Also, if you’re trying to get the waiters attention with no success, try making a kissing noise….its how the locals do it :)
Is it easy to travel by bus between cities?
Probably the easiest of any country we’ve been in yet. For a couple of weeks, we had no idea where any of the main bus stations are, which is pretty unusual for us!
There are frequent buses travelling the main routs between the Big Four and all you need to do is book with your guest house. A driver will come and pick you up from there, and you’ll even be dropped at your next guesthouse…how nice is that? You don’t really need to plan ahead much either, letting them know the day before is usually fine.
What’s the easiest was to get around to see the sights?
In Mandalay we hired a scooter for the four days we were there for the bargain price of MMK8000 (GBP4) per day, and spent every day riding out to see the main sights which are all mostly our of the city centre. One one day we made the mistake of catching a pick-up truck out to U-Bein bridge, and vowed never to again after sitting jam-packed in the back, moving 5 meters at a time then waiting 40 mins to pick up more passengers into our already overloaded truck.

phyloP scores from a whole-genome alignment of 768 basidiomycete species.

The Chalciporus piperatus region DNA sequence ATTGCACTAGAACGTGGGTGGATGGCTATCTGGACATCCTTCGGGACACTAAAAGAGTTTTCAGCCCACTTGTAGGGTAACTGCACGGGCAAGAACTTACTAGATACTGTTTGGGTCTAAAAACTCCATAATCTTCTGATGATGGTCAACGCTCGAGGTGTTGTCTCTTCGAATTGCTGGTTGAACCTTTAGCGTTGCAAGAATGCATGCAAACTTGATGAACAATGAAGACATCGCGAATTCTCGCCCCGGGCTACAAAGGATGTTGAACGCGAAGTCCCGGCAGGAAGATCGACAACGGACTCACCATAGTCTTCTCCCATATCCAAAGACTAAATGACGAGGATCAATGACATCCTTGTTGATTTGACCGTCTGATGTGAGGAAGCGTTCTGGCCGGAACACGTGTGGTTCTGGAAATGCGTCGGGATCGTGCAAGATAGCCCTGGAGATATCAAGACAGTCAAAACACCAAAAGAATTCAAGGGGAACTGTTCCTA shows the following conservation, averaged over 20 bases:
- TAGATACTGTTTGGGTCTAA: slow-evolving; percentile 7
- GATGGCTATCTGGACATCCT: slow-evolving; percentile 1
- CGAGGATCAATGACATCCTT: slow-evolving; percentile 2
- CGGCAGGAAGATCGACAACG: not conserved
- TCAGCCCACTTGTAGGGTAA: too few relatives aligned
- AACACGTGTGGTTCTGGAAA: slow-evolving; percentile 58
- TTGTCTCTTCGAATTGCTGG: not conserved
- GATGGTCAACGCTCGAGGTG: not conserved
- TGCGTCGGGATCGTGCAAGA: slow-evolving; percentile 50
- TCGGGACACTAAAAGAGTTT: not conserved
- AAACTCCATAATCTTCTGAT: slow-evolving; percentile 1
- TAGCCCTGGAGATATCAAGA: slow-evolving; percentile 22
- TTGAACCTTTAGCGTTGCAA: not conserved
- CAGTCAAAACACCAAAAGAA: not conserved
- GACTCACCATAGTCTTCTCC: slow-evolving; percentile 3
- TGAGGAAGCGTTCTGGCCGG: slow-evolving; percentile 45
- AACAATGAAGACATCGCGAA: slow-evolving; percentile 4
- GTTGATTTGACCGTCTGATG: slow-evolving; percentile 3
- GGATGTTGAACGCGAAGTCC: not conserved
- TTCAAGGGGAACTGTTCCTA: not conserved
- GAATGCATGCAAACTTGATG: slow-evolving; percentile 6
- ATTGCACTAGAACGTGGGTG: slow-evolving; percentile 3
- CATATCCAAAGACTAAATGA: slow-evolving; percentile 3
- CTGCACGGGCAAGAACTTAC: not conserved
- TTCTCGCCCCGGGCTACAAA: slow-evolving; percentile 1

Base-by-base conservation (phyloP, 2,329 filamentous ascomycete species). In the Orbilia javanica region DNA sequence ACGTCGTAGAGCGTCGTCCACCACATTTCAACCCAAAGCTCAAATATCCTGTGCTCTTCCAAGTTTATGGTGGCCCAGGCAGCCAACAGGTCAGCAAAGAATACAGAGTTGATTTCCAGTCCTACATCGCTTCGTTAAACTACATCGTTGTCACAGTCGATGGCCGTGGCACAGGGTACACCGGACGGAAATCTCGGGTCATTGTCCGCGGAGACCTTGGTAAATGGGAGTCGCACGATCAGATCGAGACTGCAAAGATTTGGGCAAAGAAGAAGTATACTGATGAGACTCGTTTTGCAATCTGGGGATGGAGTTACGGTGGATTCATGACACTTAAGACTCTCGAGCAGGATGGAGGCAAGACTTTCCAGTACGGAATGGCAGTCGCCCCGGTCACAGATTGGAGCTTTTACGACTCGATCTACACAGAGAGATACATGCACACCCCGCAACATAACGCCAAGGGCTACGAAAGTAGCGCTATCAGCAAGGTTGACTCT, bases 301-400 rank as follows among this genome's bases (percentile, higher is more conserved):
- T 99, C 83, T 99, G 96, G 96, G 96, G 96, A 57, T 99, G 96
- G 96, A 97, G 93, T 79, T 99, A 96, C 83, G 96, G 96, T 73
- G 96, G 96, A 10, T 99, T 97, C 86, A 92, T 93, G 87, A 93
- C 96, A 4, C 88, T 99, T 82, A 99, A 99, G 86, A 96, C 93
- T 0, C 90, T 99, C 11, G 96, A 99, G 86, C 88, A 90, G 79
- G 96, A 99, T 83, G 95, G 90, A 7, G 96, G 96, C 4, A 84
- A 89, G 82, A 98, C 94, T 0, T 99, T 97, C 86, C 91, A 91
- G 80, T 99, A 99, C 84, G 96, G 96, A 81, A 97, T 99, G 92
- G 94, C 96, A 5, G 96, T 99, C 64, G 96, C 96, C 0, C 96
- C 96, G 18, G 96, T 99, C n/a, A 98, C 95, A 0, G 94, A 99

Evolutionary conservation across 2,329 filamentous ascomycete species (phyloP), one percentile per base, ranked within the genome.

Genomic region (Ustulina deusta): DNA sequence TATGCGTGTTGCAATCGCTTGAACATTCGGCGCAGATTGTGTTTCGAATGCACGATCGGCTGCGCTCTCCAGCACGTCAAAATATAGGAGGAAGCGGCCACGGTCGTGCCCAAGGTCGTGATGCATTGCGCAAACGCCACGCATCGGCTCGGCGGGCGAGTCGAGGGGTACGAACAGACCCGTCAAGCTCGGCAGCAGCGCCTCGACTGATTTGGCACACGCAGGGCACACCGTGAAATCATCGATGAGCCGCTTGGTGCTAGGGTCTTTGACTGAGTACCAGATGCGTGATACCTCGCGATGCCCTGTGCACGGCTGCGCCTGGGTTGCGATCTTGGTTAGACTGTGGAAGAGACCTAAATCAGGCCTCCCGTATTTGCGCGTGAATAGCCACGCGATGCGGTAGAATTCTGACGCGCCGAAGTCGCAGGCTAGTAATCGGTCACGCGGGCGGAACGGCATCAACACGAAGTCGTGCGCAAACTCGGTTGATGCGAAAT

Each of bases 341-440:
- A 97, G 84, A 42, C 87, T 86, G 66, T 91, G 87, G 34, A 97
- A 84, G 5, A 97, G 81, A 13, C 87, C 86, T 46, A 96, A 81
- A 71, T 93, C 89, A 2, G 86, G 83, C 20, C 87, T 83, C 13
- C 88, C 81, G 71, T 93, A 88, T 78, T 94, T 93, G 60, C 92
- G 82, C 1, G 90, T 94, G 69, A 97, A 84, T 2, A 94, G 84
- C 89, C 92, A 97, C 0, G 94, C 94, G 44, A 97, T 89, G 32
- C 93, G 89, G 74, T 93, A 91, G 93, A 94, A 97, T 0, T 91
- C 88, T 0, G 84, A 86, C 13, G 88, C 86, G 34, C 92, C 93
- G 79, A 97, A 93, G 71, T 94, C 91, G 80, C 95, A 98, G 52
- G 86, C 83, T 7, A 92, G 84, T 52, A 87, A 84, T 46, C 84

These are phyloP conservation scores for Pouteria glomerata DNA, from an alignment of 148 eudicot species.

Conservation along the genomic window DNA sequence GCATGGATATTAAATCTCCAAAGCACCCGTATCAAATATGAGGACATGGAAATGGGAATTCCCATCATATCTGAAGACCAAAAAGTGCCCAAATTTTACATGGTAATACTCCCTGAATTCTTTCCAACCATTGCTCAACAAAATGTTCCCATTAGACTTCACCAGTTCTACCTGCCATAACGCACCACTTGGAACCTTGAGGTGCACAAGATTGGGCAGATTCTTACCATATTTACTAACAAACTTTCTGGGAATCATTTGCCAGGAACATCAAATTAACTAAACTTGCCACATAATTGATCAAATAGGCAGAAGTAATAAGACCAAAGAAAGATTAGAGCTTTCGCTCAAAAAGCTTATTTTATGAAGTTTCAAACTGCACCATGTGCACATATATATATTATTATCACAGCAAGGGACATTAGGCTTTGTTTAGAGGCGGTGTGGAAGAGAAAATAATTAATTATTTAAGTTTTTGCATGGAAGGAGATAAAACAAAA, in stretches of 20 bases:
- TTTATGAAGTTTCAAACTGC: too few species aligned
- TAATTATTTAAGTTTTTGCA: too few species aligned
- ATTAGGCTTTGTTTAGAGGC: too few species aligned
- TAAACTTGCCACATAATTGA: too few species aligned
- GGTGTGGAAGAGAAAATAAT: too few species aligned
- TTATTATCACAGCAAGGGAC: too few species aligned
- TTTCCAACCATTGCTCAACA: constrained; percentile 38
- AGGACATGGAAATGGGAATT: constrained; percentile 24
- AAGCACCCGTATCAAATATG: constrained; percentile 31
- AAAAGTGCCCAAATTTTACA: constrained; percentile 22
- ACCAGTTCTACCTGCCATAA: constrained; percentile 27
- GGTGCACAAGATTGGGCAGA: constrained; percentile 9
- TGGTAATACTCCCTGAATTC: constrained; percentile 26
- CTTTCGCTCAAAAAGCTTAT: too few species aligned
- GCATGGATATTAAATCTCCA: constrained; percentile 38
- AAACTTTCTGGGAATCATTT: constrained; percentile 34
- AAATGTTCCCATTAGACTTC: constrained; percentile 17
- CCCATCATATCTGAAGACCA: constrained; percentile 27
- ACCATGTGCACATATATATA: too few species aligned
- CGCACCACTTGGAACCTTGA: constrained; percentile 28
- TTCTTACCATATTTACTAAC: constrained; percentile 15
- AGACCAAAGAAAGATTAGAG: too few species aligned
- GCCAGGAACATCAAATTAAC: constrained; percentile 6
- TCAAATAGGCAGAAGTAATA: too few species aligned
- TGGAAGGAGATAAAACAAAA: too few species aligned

In Bagan, your options for getting around the temples are electric scooter, bicycle, horse & cart, or walking. We’d definitely recommend the scooter which we booked for the whole 5 days we were there, and had loads of freedom getting around early in the morning for sunrises, or staying out late to do a bit of night time photography amongst the ruins. Its also pretty hot, so we spend plenty of time shaking our heads in wonder at the tourists who chose to cycle their way around the sweltering desert landscape.